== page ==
An Interview with boot ambassador Sarah-Quita Offringa
In summer 2018 Sarah-Quita Offringa, eleven-times winner of the Freestyle Windsurfing World Cup Sylt with an extra four titles in Slalom, became the windsurfing brand ambassador for boot Düsseldorf, featuring prominently in the show's campaign for its 50th anniversary edition in January 2019. On occasion of the International Woman's Day on March 8th, boot.de met up with the charismatic windsurfer again to talk about her current activities as well as her experiences as a successful woman in windsurfing and watersports in general.
Hello Sarah-Quita, thank you for taking the time to talk to us about your current activities and your role as a woman in watersports on the occasion of International Women's Day. The last time it was rather cold when we met in Düsseldorf in January - what did you think about indoor windsurfing in our boot Düsseldorf Beach World at this time of year?
Sarah-Quita Offringa: It was just great being at the Beach World! It really felt like summer all day long. It’s extra special knowing that outside it’s -2 degrees and you’re all warm and having fun inside. There were smiling people everywhere trying all the different activities, like the Citywave, wakeboarding, tow-in windsurfing, SUPing and skimboarding. I think, this is a great concept to engage and introduce people to these watersports. I loved the music most of all!
What is the most striking difference for you compared to windsurfing on the sea?
Well, in real nature everything is less predictable and I think that’s also what is appealing about being out at sea. Every wave, every gust, every chop is different, and it teaches you that you need to be in the moment and that you need to adapt to whatever comes at you. Of course, being indoor, these sports are more accessible and it even allows you to improve your skills because the conditions will always be the same. Which I think is an added value for when you go out at sea.
You are eleven-times winner of the Windsurfing World Cup Sylt in the category Freestyle and have another four titles in the category Slalom – 15 World Cup titles at the age of 27! Did you ever dream that could be possible when you first started windsurfing?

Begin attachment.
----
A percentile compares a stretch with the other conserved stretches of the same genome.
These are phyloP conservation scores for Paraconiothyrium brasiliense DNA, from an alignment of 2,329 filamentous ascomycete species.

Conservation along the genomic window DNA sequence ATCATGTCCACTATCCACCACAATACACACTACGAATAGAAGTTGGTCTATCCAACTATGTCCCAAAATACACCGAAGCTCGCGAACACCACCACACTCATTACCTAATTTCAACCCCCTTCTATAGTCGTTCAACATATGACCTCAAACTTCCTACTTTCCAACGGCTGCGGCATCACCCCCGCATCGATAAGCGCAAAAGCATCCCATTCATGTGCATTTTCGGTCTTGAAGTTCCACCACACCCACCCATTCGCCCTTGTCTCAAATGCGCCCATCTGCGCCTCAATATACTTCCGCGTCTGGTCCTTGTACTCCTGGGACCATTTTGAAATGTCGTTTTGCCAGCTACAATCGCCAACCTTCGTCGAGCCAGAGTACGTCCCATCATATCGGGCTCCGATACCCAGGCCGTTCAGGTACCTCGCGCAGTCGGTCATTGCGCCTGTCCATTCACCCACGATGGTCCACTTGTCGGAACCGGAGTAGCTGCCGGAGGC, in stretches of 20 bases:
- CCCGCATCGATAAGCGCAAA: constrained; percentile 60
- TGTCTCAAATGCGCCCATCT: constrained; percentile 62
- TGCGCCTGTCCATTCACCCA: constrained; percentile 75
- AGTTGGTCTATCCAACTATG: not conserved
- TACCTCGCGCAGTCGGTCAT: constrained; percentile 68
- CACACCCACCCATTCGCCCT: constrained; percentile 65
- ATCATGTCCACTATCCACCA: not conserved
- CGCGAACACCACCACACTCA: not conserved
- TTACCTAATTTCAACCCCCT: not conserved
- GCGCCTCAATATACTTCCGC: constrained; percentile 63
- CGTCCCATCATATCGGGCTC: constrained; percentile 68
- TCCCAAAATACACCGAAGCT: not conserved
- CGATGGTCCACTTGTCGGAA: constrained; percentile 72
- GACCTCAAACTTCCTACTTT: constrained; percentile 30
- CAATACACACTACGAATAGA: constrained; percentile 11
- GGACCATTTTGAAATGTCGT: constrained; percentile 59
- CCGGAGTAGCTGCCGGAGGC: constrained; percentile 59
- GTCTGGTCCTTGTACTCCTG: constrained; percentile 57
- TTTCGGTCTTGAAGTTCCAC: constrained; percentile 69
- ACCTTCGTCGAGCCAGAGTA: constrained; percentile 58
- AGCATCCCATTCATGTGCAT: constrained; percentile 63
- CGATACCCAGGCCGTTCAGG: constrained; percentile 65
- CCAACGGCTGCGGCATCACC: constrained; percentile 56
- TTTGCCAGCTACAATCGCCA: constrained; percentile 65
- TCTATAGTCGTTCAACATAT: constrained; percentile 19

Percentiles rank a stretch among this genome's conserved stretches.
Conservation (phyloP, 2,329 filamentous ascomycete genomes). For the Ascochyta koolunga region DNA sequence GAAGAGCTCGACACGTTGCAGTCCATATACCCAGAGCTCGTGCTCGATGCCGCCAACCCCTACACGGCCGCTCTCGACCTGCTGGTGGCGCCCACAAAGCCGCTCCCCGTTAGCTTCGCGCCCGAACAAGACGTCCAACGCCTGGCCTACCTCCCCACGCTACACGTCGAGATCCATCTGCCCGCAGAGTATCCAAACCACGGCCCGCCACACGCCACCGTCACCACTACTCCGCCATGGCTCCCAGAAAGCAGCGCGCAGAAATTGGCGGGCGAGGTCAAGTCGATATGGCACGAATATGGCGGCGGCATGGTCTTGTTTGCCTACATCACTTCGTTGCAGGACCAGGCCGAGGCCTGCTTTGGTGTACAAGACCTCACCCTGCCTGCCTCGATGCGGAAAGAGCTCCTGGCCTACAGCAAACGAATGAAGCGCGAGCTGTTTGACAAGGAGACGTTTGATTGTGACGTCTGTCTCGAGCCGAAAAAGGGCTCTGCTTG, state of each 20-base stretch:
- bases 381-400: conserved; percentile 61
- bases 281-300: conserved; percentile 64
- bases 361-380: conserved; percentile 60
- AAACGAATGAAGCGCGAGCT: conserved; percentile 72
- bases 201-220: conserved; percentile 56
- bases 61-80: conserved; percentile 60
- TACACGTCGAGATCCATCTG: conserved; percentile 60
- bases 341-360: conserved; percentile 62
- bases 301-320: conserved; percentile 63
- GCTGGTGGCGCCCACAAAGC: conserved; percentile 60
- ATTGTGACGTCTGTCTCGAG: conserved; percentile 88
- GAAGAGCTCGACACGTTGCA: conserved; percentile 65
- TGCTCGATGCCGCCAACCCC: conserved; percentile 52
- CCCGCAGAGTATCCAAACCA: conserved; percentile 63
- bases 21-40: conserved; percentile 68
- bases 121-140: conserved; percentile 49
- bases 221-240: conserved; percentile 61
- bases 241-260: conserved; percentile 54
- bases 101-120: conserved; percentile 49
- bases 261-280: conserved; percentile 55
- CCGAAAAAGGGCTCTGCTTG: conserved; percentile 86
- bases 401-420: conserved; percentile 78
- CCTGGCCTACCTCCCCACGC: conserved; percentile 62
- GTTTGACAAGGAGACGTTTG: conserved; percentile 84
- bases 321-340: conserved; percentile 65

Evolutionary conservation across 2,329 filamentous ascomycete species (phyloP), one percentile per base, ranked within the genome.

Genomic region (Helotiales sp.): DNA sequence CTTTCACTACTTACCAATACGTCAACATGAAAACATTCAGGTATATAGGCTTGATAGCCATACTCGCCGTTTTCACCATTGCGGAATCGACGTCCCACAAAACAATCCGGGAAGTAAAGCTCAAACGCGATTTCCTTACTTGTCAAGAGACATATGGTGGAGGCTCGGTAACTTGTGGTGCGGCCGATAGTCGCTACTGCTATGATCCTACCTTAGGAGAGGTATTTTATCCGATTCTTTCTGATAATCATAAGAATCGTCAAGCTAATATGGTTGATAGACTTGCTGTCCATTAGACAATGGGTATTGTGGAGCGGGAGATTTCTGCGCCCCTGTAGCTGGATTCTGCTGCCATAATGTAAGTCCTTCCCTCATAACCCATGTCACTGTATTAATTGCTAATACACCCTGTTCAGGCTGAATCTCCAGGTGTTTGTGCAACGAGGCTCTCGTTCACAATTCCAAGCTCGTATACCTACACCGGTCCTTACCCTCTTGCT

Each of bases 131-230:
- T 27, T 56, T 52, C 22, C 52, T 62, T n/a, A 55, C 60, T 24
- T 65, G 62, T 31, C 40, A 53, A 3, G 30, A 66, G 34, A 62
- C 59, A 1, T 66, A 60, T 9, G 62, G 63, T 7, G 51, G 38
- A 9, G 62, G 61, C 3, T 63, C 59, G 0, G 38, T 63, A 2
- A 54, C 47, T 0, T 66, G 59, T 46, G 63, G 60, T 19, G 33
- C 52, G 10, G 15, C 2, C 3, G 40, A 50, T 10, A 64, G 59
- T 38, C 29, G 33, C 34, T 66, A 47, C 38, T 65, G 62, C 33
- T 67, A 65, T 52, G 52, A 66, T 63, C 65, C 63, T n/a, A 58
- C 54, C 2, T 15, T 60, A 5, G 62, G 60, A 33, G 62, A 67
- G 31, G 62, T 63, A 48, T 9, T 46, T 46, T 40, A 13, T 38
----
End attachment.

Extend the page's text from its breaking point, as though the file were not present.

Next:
Woohooo! I forget about it sometimes. I just do one competition at a time. But when I look back on the years and titles I do wonder how that happened and where the time went! No, actually I never had in mind that I wanted to become world champion. I think I was and still am in it for the fun of it all. I just like competing because it makes me become a better sailor, and I feel like the better I get at the sport, the more fun I have! Sooo... I guess I’ll keep competing for quite some time to come.
Do you think there is a difference if you surf with the wind as a boy or a girl?
Well, the main difference is that physically men are stronger than women and there’s nothing we can do about that. So the guys will always go higher, faster and turn harder. But at the same time I see that our level is going up and what the guys were doing 5 years ago, we are doing now as well, for me it’s just motivation to keep on pushing and get better.
Do you think there are enough female windsurfers or is the scene still lacking some girlpower?
There’s definitely not as many female windsurfers out there and I would love to see more girlpower on the water. When I’m in Aruba or travelling somewhere to train, there’s mostly guys on the water. But when I compete, I’m surrounded by awesome women, and that’s where I realize that actually I’m mega inspired by all the women around me. And they make me want to do better. I think all the women in the sport right now have a certain grit and resilience, which is something I admire a lot.
Do you think more girls and young women should take the plunge?
Definitely! Windsurfing is a total adventure. I can look back on some of the funniest, craziest and challenging experiences of my life. It has shaped me to become the person I am today, and I can’t wait for what’s to come. The sport itself is fun and all the great travelling experiences and amazing people you meet because of it is something indescribable and priceless.
What would be your advice to a young girl who dreams of becoming a professional windsurfer?
Well, first of all keep at it. You can’t give up. Like a lot of things, windsurfing takes time. I would say, try and windsurf with friends. It’s always more fun to share sessions. Put your heart into it and after be grateful for the adventures that come your way!
Tell us a little bit about your plans for the summer of 2019? Where can we see you on your board?
The competition season is just around the corner. This year, I will mostly compete in freestyle and wave. The first freestyle contest will be in Bonaire in April and then the next contests will be in the Canary Islands in July and August. Wish me luck!